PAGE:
The vendor blog post “Why We Love Patty McCord” perpetuates the cult-like status of an HR exec who made a name for herself blurring the lines between leading with transparency and leading with fear. Early on, the blog post proclaims that great workplace culture “requires companies to show employees they care.”
Another worthwhile read, which lends insight into why the aforementioned exec was fired (falling victim to the consequences of the culture she fomented), is “Working at Netflix Sounds Absolutely Terrifying.” The exec, this article reports, left a legacy of a “harsh, hyper-competitive office culture.” This is the same exec the “great caring culture” vendor says “we love.”
Do the simplistic platitudes that permeate our discussions of corporate culture enable workplaces to cloak ruthlessness as transparency?
Is it enough for a job candidate to “show up” for an interview?
A prominent voice on LinkedIn recently garnered more than 17,000 likes with a post that read, in part:
We just hired a Gen-Z candidate with zero experience. Here’s why… They arrived 10 min early for their morning interview (respect ✊), pronounced my name correctly (major kudos), had a firm handshake, dressed sharp, and brought a hard copy of their resume (I didn’t need it). During the interview they smiled, made eye contact, and were honest about having zero experience (we value honesty). They asked me questions, they wanted to learn, they showed up! To all the hiring decision makers out there, don’t disqualify candidates because they don’t have “experience.”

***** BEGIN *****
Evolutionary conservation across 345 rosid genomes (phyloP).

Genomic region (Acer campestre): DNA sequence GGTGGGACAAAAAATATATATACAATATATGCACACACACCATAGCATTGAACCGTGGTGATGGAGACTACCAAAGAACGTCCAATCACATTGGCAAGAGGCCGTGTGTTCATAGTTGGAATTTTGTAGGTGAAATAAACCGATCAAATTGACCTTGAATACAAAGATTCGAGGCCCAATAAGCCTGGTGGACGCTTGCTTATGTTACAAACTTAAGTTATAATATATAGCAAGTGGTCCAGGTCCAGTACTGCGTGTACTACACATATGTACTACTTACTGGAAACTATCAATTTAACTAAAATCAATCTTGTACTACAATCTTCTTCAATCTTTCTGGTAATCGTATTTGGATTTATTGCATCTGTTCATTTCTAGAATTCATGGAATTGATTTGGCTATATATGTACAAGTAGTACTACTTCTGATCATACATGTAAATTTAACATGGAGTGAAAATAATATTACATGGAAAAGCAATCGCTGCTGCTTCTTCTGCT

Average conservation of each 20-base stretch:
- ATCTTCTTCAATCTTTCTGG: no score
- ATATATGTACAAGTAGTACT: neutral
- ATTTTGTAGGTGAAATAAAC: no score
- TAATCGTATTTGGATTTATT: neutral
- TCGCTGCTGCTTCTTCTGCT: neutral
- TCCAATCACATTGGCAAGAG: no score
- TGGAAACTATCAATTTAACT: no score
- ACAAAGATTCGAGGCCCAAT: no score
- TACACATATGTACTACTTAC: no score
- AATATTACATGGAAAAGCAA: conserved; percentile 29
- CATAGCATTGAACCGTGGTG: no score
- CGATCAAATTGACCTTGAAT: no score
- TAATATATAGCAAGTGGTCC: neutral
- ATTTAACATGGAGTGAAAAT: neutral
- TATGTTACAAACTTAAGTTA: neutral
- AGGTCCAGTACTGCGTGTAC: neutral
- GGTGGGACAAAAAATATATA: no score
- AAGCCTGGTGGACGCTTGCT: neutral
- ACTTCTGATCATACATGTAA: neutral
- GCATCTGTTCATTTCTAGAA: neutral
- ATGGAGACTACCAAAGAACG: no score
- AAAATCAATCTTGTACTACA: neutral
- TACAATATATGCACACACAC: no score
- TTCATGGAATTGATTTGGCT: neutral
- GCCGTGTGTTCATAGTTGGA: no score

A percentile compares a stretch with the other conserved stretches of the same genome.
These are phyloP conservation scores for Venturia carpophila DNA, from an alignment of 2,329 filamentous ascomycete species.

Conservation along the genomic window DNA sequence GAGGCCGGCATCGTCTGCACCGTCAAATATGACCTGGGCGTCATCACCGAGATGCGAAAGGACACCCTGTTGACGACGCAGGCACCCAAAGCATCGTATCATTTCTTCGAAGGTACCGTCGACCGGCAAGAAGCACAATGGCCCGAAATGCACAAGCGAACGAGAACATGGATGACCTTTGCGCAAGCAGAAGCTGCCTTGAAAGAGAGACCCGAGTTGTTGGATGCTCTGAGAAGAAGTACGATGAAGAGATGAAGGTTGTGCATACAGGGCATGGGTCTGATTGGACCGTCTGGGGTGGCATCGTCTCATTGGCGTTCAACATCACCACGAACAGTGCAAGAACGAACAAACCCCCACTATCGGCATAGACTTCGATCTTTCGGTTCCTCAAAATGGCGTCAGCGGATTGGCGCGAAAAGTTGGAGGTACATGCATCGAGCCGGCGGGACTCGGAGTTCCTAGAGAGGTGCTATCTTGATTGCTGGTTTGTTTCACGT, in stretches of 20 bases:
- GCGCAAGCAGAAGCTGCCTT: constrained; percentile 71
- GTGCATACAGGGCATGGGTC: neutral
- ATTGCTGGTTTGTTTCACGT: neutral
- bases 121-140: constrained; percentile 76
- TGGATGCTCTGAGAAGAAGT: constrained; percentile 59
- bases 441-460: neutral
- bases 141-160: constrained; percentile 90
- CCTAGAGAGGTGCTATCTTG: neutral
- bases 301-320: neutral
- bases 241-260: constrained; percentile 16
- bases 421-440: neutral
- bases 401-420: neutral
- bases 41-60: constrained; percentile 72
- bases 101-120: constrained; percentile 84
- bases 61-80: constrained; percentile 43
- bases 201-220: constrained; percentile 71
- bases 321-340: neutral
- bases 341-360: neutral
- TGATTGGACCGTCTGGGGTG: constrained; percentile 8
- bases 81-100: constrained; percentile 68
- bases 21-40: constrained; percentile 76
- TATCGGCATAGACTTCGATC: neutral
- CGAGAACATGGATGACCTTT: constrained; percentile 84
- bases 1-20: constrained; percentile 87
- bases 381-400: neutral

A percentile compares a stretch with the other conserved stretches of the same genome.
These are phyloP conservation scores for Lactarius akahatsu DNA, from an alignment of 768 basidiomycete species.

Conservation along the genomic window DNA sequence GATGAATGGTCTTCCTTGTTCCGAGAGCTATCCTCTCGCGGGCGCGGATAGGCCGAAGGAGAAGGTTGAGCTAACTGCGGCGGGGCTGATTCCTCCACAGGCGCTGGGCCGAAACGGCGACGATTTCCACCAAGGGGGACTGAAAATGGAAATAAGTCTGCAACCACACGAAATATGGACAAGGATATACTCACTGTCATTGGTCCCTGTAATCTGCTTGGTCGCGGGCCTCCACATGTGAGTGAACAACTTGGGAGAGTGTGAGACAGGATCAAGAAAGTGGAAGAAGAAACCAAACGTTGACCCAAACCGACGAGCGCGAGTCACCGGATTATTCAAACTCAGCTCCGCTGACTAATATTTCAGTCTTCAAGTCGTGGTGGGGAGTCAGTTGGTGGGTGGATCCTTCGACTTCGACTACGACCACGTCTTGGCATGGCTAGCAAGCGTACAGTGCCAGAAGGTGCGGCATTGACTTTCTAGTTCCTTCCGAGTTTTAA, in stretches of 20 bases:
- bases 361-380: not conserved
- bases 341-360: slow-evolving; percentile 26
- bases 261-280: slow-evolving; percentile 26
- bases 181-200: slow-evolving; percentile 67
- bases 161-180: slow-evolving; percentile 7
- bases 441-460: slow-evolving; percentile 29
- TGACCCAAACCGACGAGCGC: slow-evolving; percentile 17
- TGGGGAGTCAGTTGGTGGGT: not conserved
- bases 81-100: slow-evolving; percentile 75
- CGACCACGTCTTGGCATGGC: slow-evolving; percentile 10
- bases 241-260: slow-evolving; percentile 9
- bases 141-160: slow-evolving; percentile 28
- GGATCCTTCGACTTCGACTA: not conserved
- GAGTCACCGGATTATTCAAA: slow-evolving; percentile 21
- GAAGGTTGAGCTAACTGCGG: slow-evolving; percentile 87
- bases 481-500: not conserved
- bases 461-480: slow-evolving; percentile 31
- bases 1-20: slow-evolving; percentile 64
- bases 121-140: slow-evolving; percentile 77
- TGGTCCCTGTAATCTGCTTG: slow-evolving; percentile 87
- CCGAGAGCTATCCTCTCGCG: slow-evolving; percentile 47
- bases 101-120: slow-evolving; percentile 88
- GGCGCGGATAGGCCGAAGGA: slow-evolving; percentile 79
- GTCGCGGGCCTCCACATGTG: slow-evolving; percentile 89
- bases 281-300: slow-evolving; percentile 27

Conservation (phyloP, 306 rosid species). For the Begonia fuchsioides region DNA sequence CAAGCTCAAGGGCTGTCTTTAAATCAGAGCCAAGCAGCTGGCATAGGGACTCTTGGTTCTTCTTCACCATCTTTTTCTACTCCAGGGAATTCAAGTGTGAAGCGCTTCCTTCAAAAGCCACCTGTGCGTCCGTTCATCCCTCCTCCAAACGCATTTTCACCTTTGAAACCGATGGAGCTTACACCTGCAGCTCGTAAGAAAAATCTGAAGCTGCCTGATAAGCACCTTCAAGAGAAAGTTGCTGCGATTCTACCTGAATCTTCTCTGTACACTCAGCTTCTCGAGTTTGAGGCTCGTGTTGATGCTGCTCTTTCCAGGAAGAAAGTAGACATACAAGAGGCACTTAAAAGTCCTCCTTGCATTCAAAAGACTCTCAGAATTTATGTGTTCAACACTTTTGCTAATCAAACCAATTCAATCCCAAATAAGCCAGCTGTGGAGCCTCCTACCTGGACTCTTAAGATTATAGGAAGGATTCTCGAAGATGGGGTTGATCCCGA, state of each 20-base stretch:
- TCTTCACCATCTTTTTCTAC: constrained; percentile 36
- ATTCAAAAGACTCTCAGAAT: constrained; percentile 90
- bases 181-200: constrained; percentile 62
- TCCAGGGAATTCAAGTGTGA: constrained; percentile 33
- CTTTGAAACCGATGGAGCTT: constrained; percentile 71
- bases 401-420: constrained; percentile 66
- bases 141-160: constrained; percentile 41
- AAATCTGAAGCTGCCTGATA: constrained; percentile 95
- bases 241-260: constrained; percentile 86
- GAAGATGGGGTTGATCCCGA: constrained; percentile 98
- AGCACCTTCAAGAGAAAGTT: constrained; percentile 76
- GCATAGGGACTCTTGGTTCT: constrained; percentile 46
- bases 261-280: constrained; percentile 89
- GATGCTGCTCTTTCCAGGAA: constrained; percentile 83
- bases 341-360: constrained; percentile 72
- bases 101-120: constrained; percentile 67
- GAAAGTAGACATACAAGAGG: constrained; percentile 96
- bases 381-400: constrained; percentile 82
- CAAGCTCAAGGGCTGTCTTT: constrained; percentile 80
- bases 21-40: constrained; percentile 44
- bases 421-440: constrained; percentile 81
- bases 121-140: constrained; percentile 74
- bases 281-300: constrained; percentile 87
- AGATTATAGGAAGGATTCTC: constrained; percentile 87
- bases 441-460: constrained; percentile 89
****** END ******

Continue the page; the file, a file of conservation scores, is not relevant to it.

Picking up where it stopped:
By all means, don’t discriminate against Gen-Z or any other Gen, or against candidates who don’t have experience if the job doesn’t require it. But be smart about hiring, based on Continue reading »
In 2019, employees filed a class action lawsuit against a prominent employer for allegedly selling out its workers’ 401(k), costing the plan tens of millions of dollars in excess fees and underperformance, in exchange for mega-donations and lavish personal gifts. These shady dealings with employees’ savings were being finagled at the same time financial wellness program promotions admonished employees to “understand their values and get their finances in order.” (Learn more in my Financial Whatness? article.)
On the other hand, Dan Price of Gravity Payments, who, in 2015 raised his company’s minimum wage to $70,000 per year while slashing his own salary, launched a plan in 2019 to establish the same healthy wage for employees of a new acquisition in Boise, Idaho. Mr. Price has his naysayers, but you’ll be convinced he understands his values when it comes to employee wellbeing — financial and otherwise — after you listen to this interview:
S4 EP13: The CEO Who Radically Cut His Pay to Give His Employees a Radical Raise